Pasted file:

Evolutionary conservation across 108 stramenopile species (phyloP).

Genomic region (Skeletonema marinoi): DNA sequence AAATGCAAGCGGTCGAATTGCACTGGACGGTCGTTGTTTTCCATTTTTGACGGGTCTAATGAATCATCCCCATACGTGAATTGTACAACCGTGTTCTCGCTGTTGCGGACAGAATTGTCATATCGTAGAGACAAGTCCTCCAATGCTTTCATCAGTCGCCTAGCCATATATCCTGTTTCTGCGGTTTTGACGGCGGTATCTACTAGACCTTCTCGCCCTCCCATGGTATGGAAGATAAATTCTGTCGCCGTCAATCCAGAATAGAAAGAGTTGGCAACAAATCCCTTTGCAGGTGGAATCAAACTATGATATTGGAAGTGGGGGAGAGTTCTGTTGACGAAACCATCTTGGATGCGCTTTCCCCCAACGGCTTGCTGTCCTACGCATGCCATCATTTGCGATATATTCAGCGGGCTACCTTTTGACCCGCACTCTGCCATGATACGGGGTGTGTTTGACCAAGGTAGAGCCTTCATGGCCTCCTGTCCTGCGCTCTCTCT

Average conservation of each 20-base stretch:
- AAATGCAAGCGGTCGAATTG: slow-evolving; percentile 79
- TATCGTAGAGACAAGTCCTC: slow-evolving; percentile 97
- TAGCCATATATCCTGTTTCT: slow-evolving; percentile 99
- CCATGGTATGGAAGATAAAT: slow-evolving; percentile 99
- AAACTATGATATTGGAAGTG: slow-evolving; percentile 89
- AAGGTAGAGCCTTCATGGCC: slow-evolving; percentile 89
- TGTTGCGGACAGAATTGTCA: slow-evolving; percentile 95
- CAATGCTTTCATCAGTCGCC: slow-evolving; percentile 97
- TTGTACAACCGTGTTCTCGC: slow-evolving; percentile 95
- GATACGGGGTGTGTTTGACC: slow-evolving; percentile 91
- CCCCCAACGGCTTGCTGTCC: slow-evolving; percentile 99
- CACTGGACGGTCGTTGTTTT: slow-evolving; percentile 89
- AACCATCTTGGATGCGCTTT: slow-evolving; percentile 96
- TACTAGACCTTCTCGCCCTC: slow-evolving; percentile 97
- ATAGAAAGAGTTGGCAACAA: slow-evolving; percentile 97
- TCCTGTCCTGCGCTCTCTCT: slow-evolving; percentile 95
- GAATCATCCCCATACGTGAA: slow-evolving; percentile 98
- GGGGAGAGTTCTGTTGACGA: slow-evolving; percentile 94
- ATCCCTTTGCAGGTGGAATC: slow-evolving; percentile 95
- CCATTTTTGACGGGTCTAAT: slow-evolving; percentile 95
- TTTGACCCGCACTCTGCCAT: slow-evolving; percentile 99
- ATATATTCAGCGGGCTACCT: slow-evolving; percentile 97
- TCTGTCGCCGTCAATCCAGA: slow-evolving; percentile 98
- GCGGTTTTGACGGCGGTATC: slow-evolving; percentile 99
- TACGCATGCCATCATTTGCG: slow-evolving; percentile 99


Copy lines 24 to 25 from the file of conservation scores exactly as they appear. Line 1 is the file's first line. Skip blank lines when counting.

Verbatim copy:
- TTTGACCCGCACTCTGCCAT: slow-evolving; percentile 99
- ATATATTCAGCGGGCTACCT: slow-evolving; percentile 97